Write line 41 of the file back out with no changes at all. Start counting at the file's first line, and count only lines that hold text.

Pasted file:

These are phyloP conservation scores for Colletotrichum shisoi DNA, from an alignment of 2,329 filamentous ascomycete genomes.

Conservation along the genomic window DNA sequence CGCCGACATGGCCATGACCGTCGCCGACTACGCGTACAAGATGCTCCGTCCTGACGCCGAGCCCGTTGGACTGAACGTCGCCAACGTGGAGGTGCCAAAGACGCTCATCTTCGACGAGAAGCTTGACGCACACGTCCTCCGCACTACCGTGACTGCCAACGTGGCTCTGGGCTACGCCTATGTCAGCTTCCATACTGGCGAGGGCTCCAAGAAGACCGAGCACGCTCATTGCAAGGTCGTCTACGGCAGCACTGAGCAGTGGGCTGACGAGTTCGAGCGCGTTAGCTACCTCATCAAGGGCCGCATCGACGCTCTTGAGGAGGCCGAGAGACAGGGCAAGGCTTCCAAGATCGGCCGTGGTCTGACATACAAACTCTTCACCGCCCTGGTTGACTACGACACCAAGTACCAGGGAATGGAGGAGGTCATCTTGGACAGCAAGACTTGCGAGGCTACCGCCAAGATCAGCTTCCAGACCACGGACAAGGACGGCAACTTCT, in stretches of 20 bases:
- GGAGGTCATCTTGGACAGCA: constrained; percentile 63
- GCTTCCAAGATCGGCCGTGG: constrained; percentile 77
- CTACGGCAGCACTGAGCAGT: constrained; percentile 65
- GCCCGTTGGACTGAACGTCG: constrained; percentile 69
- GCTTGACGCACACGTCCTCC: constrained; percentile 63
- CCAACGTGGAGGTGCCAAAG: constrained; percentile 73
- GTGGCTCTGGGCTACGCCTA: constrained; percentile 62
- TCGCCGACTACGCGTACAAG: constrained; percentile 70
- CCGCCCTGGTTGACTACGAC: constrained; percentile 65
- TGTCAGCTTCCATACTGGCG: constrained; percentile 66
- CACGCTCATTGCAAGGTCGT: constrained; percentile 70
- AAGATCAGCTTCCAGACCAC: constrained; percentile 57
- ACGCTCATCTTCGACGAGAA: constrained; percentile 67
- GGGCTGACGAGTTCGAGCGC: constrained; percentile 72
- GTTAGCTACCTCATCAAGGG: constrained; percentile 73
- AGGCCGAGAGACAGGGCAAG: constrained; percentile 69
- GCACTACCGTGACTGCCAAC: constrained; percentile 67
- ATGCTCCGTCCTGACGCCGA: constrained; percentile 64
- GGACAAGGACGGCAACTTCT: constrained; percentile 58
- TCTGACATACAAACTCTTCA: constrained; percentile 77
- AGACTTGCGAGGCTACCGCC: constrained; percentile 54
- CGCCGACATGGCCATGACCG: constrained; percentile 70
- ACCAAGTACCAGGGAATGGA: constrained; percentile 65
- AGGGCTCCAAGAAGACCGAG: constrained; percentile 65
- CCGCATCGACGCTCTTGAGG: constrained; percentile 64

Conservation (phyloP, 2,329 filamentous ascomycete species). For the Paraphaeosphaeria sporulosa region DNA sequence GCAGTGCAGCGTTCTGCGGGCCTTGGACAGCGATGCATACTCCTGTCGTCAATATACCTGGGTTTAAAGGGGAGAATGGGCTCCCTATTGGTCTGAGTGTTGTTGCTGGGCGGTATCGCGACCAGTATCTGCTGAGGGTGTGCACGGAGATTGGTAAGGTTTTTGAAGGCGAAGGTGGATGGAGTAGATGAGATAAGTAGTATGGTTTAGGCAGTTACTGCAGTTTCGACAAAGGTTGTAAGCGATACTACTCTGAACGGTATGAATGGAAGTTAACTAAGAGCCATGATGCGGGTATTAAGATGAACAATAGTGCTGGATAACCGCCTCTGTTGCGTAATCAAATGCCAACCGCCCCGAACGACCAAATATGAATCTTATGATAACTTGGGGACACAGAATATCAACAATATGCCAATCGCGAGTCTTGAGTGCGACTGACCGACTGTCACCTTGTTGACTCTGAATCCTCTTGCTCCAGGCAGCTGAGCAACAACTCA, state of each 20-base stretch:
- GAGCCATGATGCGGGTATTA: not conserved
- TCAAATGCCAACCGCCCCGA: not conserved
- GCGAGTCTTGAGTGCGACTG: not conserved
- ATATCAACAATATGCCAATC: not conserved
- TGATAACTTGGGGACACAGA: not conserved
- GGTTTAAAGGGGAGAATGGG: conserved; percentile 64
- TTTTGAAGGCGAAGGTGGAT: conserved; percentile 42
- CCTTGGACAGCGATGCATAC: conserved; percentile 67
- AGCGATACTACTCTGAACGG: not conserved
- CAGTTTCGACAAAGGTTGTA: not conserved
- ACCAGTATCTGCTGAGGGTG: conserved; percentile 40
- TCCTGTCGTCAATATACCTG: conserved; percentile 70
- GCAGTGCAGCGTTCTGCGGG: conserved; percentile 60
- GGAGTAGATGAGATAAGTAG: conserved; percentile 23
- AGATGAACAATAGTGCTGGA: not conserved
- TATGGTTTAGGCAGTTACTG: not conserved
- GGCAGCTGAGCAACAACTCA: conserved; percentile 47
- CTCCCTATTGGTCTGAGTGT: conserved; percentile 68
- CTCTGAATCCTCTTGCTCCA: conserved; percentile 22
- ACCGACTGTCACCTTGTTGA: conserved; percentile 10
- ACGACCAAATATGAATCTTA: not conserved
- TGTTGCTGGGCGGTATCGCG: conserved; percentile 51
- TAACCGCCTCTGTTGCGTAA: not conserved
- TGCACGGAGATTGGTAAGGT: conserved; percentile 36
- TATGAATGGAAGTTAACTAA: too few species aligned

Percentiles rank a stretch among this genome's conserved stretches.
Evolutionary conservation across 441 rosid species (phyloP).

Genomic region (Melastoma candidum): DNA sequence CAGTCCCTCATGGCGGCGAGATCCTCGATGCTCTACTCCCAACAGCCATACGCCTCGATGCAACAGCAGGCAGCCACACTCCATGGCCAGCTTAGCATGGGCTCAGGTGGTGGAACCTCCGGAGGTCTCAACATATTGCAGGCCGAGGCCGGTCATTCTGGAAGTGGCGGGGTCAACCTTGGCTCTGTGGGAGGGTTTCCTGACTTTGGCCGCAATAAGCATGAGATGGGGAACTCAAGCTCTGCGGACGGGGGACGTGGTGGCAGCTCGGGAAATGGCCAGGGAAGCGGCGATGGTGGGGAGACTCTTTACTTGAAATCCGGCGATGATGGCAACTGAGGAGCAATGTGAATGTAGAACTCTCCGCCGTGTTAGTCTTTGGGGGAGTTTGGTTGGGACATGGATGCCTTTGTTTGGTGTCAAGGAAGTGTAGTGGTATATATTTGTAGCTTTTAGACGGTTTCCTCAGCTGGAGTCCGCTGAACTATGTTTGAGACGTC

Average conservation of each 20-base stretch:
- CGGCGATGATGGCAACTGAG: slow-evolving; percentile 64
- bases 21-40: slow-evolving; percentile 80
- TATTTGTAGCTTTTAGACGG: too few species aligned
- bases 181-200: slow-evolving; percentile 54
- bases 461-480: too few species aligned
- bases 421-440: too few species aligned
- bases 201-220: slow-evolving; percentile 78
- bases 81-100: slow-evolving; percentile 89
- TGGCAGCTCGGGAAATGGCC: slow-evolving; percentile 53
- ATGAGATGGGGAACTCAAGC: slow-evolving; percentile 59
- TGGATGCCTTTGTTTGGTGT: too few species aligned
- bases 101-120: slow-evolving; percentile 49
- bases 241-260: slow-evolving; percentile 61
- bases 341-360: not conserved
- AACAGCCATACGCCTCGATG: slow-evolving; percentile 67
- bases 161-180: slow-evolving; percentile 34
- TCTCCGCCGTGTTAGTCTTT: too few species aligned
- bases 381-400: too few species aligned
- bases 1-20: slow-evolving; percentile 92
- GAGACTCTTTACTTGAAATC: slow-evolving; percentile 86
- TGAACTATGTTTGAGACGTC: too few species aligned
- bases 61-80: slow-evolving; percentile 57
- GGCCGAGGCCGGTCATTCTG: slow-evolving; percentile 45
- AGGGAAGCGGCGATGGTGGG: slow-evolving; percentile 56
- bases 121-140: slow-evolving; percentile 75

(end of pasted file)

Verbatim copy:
- GCAGTGCAGCGTTCTGCGGG: conserved; percentile 60